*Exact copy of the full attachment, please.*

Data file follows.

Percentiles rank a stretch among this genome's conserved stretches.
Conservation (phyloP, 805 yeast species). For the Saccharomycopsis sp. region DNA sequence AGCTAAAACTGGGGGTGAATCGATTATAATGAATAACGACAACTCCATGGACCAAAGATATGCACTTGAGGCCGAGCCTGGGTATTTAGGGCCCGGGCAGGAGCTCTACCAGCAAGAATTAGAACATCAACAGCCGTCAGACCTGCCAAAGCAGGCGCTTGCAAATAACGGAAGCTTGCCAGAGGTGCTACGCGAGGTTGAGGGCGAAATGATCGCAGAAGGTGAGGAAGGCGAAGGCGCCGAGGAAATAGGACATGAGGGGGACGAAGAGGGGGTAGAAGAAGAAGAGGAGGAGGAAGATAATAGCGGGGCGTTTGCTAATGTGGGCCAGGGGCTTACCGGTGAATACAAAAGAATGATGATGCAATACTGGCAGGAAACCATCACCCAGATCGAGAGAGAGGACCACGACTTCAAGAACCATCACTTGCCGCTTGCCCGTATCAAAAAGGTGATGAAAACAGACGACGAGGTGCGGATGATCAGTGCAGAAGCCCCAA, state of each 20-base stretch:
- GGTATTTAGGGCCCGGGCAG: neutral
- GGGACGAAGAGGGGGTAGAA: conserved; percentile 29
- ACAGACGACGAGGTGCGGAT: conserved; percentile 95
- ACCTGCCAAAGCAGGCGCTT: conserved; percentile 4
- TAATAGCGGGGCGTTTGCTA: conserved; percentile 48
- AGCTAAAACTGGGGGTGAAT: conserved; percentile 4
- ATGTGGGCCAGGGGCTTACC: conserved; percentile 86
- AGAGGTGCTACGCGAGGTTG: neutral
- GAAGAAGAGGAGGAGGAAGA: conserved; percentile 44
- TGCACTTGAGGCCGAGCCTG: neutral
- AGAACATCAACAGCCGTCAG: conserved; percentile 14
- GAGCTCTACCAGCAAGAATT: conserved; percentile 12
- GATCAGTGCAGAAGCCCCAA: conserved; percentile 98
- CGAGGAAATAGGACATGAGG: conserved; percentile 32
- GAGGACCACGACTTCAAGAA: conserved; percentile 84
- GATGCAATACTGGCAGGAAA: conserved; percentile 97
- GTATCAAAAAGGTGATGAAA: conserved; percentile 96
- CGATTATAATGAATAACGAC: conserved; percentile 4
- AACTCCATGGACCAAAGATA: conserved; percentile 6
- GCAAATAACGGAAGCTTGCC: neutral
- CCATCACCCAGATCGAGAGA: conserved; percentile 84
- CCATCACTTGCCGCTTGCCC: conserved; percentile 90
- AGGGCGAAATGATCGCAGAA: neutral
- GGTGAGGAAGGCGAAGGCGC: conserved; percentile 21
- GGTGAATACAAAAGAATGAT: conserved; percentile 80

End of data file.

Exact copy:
Percentiles rank a stretch among this genome's conserved stretches.
Conservation (phyloP, 805 yeast species). For the Saccharomycopsis sp. region DNA sequence AGCTAAAACTGGGGGTGAATCGATTATAATGAATAACGACAACTCCATGGACCAAAGATATGCACTTGAGGCCGAGCCTGGGTATTTAGGGCCCGGGCAGGAGCTCTACCAGCAAGAATTAGAACATCAACAGCCGTCAGACCTGCCAAAGCAGGCGCTTGCAAATAACGGAAGCTTGCCAGAGGTGCTACGCGAGGTTGAGGGCGAAATGATCGCAGAAGGTGAGGAAGGCGAAGGCGCCGAGGAAATAGGACATGAGGGGGACGAAGAGGGGGTAGAAGAAGAAGAGGAGGAGGAAGATAATAGCGGGGCGTTTGCTAATGTGGGCCAGGGGCTTACCGGTGAATACAAAAGAATGATGATGCAATACTGGCAGGAAACCATCACCCAGATCGAGAGAGAGGACCACGACTTCAAGAACCATCACTTGCCGCTTGCCCGTATCAAAAAGGTGATGAAAACAGACGACGAGGTGCGGATGATCAGTGCAGAAGCCCCAA, state of each 20-base stretch:
- GGTATTTAGGGCCCGGGCAG: neutral
- GGGACGAAGAGGGGGTAGAA: conserved; percentile 29
- ACAGACGACGAGGTGCGGAT: conserved; percentile 95
- ACCTGCCAAAGCAGGCGCTT: conserved; percentile 4
- TAATAGCGGGGCGTTTGCTA: conserved; percentile 48
- AGCTAAAACTGGGGGTGAAT: conserved; percentile 4
- ATGTGGGCCAGGGGCTTACC: conserved; percentile 86
- AGAGGTGCTACGCGAGGTTG: neutral
- GAAGAAGAGGAGGAGGAAGA: conserved; percentile 44
- TGCACTTGAGGCCGAGCCTG: neutral
- AGAACATCAACAGCCGTCAG: conserved; percentile 14
- GAGCTCTACCAGCAAGAATT: conserved; percentile 12
- GATCAGTGCAGAAGCCCCAA: conserved; percentile 98
- CGAGGAAATAGGACATGAGG: conserved; percentile 32
- GAGGACCACGACTTCAAGAA: conserved; percentile 84
- GATGCAATACTGGCAGGAAA: conserved; percentile 97
- GTATCAAAAAGGTGATGAAA: conserved; percentile 96
- CGATTATAATGAATAACGAC: conserved; percentile 4
- AACTCCATGGACCAAAGATA: conserved; percentile 6
- GCAAATAACGGAAGCTTGCC: neutral
- CCATCACCCAGATCGAGAGA: conserved; percentile 84
- CCATCACTTGCCGCTTGCCC: conserved; percentile 90
- AGGGCGAAATGATCGCAGAA: neutral
- GGTGAGGAAGGCGAAGGCGC: conserved; percentile 21
- GGTGAATACAAAAGAATGAT: conserved; percentile 80